Methods in 1st segment
- Protestors gave Prime Minister Djukanovic until 11:00AM on Wednesday the 15th to annul the recognition of Kosovo, call a referendum on the issue, or call early elections.
- 10,000 citizens arrived outside of Montenegrin Parliament building to protest recognition of Kosovo independence
Methods in 2nd segment
- The pro-Serbian opposition announced that they had collected 123,400 signatures in protest of Montenegro's recognition of Kosovo
Methods in 3rd segment
Methods in 4th segment
Methods in 5th segment
Methods in 6th segment
Involvement of social elites
Nonviolent responses of opponent
Additional notes on joining/exiting order
Success in achieving specific demands/goals
Notes on outcomes
On Thursday, October 9, Montenegro announced its official recognition of the independent country of Kosovo, a breakaway province of Serbia. Four separate opposition political parties worked in conjunction and called for a protest in response to the recognition. They declared that the government's decision to recognize Kosovo was illegal. Reports say that on Monday, October 13, approximately 10,000 protestersappeared at the rally. The protesters demanded that Prime Minister Milo Djukanovic's cabinet revoke its recognition of Kosovo, chanted phrases declaring that Kosovo was a part of Serbia, and accused Prime Minister Milo Djukanovic of treason. They demanded that by 11:00 AM on the following Wednesday, the parliament call for a referendum regarding whether or not Montenegro should recognize Kosovo's independence. The protesters declared that if the government did not meet their demands, they would attempt to topple it via extra-parliamentary means.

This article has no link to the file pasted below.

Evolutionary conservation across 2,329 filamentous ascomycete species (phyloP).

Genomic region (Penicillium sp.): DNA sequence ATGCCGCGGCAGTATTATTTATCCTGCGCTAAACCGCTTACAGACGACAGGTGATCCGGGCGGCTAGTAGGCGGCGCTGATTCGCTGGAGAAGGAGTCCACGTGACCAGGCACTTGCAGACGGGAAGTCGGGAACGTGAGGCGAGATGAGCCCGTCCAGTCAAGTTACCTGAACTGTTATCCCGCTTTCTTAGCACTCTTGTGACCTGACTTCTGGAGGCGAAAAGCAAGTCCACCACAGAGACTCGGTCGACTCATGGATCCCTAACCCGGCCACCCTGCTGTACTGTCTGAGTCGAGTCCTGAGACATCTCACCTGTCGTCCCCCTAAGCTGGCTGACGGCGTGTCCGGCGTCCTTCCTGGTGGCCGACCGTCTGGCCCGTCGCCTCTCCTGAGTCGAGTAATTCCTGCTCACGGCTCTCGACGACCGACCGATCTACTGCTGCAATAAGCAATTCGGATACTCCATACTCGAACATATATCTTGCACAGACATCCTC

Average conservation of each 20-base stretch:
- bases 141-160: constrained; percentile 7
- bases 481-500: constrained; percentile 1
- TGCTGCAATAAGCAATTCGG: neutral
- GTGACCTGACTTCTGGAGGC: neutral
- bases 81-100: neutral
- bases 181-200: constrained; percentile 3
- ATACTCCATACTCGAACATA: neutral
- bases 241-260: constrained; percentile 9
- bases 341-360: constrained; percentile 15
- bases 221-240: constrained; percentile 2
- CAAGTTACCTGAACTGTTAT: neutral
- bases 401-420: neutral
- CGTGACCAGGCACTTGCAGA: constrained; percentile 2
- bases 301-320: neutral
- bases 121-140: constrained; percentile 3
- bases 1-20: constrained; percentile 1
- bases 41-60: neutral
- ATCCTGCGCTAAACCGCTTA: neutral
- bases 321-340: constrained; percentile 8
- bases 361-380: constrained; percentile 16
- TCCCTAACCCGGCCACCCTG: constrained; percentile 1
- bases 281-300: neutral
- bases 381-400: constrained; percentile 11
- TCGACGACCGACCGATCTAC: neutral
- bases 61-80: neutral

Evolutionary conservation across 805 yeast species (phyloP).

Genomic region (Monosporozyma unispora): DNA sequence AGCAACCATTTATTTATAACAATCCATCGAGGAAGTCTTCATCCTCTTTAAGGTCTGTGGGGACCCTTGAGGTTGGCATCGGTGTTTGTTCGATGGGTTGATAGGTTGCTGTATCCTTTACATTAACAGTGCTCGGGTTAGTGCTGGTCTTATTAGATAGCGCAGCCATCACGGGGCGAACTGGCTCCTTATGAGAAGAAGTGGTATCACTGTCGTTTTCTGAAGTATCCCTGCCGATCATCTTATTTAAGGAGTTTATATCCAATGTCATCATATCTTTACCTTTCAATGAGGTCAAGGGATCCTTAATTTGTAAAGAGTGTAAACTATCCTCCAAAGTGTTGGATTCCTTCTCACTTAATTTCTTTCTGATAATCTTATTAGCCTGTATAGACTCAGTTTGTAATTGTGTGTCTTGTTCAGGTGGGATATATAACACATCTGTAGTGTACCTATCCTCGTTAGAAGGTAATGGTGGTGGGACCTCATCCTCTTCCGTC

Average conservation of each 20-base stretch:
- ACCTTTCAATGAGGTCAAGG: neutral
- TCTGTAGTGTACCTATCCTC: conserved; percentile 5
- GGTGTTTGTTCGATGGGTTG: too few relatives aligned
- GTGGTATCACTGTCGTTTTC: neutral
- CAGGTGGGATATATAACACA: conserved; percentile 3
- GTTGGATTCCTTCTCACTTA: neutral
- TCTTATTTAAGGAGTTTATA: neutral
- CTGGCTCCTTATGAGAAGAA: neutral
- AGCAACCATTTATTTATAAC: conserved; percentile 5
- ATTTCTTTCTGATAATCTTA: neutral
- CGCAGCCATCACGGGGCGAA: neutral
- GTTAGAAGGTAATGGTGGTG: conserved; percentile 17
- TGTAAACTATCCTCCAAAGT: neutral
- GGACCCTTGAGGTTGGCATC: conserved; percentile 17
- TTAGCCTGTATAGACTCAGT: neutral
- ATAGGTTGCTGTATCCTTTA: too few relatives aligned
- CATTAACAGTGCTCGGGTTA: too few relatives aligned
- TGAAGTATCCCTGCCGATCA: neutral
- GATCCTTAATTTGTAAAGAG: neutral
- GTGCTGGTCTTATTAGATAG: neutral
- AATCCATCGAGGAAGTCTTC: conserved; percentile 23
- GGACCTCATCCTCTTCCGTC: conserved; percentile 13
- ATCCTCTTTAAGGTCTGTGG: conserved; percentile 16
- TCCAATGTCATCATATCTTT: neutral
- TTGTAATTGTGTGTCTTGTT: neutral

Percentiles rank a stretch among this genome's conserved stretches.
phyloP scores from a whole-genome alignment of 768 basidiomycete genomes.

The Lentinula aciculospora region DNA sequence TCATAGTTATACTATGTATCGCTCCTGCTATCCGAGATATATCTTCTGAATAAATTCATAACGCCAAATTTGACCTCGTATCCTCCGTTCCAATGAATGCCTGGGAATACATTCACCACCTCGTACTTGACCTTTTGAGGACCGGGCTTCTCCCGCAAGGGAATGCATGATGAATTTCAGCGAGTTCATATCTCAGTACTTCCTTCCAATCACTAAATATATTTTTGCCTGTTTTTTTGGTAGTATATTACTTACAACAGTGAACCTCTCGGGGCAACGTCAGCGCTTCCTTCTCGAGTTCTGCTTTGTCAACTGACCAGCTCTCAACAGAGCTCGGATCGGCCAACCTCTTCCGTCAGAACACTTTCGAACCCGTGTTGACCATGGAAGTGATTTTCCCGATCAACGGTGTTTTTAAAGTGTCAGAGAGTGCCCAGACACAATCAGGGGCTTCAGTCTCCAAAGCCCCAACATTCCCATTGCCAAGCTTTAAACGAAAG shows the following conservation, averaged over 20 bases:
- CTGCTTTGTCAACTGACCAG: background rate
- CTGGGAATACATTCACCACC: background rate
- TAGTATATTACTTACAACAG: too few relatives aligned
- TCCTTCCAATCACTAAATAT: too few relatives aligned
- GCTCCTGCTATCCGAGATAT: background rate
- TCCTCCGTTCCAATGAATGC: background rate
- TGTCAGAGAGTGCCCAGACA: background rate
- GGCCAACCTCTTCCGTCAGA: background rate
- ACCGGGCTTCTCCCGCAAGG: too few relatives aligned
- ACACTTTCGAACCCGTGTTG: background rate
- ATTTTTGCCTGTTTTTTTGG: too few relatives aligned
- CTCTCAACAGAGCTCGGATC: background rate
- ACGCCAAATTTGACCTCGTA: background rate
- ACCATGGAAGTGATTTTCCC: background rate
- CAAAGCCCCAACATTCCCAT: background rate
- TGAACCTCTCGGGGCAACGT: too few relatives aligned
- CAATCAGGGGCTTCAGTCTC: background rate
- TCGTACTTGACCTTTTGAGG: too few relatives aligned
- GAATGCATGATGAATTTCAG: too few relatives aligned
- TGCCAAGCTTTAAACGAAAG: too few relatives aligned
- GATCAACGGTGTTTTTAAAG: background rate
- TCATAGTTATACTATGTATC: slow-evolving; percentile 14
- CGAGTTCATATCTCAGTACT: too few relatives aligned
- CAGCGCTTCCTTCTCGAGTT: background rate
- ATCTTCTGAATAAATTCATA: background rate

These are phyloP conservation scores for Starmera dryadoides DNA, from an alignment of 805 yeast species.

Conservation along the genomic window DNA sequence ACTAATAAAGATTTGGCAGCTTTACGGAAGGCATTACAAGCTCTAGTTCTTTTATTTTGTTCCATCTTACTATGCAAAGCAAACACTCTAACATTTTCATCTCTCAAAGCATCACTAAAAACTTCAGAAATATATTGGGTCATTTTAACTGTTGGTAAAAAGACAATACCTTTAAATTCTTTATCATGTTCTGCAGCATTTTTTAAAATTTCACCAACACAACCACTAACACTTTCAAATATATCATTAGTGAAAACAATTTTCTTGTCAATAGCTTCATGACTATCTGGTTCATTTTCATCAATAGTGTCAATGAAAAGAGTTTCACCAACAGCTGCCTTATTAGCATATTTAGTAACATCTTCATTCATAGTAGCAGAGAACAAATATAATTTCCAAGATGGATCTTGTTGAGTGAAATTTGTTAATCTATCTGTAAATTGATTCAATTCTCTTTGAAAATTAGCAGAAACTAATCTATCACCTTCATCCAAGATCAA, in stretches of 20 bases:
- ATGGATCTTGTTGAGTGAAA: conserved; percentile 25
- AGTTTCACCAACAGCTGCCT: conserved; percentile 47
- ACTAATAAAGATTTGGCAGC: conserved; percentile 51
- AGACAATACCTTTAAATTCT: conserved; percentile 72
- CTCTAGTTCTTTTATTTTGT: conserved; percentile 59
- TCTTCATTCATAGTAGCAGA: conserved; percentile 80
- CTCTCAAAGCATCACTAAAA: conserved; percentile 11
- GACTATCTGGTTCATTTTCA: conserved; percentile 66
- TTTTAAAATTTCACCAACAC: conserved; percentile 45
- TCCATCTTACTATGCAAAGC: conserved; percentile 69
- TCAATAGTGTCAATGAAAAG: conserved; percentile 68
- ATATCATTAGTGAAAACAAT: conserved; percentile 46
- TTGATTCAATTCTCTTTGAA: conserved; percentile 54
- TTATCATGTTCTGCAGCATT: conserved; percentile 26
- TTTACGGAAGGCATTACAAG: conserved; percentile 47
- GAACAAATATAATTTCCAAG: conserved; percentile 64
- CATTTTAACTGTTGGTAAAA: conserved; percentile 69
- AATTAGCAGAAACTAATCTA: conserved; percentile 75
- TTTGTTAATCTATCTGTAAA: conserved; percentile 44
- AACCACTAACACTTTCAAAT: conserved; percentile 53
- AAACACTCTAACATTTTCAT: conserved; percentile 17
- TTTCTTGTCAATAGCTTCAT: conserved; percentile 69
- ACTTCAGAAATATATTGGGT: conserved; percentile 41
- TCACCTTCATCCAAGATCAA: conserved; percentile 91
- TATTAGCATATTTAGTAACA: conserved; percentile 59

The protest had a large crowd and seemed to be going well in terms of rallying support and maintaining a nonviolent approach to the cause. Unfortunately, near the end of the official protest, a number of the protesters began throwing stones and flares at the police guarding the Parliament building. The police force responded by throwing tear gas into the crowd of demonstrators. The crowd reportedly dispersed within twenty minutes; however, it is reported that protesters and members of the police force continued to clash in side streets over the following hour. It is unclear how many were injured during the event. Numbers vary from at least four to at least thirty-four injured and admitted to Podgorica's emergency medical center. Following the protest, the Montenegrin government banned any further demonstrations - reportedly to prevent further violence from the protesters - including one that was planned for later in the week.
However, this did not stop the anti-Kosovo efforts. The same day as the original protest, Andrija Mandic, the leader of the largest pro-Serbian opposition party, began a hunger strike outside of the Parliament building and continued the hunger strike for two weeks. On the 17th of October the campaigners announced their possession of 123,400 signatures of people who opposed the recognition of Kosovo. Leaders of the campaign implied that two thirds of the Montenegrin population was anti-Kosovo and pro-Serbia.
Whether this was true or not, the campaign was ultimately unsuccessful. The deadline the protesters imposed on the government came and went without instance, the recognition of Kosovo was never revoked, and Andrija Mandic eventually ended his hunger strike.
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A video of the protest can be found here:
Edited by Max Rennebohm (15/07/2011)